Something’s fishy with this dealership
We have heard of disgruntled customers intentionally wrecking their luxury vehicles to make a point, but this latest incident emerging from Singapore takes the cake. Last Tuesday, a representative sent by a buyer of an Aston Martin V8 Vantage pushed a Styrofoam box into Exotic Motor, a dealership specialising in Ferrari’s and Bentley’s, and upturned the box, sending waves of coins cascading into the shop. The coins, which reeked of fish odour, totaled to almost SG$19,000.
The money was a settlement ordered by the court when car buyer, Ong Boon Lin, lost a lawsuit against Exotic Motor and was required to reimburse the dealership for the car’s road tax and insurance as well as the company’s legal fees. Ong was obviously dissatisfied with the decision. His lawyer had told Exotic Motor’s owner, Sylvester Tang, that his client would be making the payment that day and in cash. Well, the lawyer wasn’t exactly lying.
The coins were in denominations of 10, 20 and 50 cents, and some were in Malaysian and Thai currencies. Since the delivery boy had swiftly made his escape, the dealership’s workers had to pack the money in bags and stored them away, leaving behind the overwhelming stench, which a round of professional cleaning still could not eradicate. Tang claims that the unpleasant atmosphere has caused him to lose 80% of his customers.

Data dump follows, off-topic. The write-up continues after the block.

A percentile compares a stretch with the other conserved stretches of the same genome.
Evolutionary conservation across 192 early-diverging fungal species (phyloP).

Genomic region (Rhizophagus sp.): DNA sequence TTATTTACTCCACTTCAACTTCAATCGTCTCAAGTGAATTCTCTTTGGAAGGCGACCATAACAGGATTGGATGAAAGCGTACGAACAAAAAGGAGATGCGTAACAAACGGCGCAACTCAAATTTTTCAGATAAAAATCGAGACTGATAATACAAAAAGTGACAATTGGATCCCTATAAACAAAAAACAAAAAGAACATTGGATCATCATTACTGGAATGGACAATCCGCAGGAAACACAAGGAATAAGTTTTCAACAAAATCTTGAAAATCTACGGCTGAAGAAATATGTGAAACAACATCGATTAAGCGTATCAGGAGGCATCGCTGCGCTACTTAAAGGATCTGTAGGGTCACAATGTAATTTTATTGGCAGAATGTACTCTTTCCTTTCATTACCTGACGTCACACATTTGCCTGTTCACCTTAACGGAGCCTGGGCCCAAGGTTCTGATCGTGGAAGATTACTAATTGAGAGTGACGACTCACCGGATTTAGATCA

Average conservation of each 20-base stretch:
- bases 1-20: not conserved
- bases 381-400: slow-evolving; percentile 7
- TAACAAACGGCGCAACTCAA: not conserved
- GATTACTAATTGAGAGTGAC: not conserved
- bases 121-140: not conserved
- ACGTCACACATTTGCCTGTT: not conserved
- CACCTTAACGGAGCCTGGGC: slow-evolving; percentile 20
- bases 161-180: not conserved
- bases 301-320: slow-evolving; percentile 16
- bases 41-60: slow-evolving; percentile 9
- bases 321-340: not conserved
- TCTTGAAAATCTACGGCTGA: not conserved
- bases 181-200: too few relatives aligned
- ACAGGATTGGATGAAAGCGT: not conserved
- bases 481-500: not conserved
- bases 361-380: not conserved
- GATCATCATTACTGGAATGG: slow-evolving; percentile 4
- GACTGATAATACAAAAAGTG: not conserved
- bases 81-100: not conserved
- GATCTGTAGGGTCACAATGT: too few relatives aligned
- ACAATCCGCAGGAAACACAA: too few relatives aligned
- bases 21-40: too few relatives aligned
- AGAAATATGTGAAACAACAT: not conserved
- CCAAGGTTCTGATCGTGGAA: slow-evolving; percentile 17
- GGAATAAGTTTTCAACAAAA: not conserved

Regarding the money, Tang has said that his lawyers are arranging to have it returned. “I am definitely not going to accept it.” According to the country’s rule, coins of denominations less than 50 cents can be used to pay for amounts of up to SG$2, so Ong will have to reissue the payment. He has, after all, made his point. Straits Times reported that the same man was ordered by the court to pay more than SG$240,000 to Marina Bay Sands in casino debt, which casts doubts on his character and even sanity. Not forgetting as well that the law of the mighty lemon applies in Singapore, so the court would not take the corporations’ side unless absolutely deserving.
While in this case we are inclined to believe that the customer was not in the right, we have written often about the lacklustre customer service in the automotive industry…or are we just becoming more pernickety? Possibly. In our corner of the world, a study found that Malaysian new car owners’ overall satisfaction level regarding their experience in authorised vehicle service centres had dropped, but the same study also found that customers had higher standards than before (read Malaysian Car Owners Less Satisfied With (But Expects More) From Service Centres). As we move towards the trend of vehicle-sharing and away from car ownership, aftermarket services become an important component in the automotive industry, to help car brands differentiate themselves in an increasingly competitive industry and to service multi-user vehicles which are utilised more (read Consumer Sentiments During Challenging Times and De-motorisation). Thus, the customer may not always be right, but car dealerships and service centres should get their customer service right.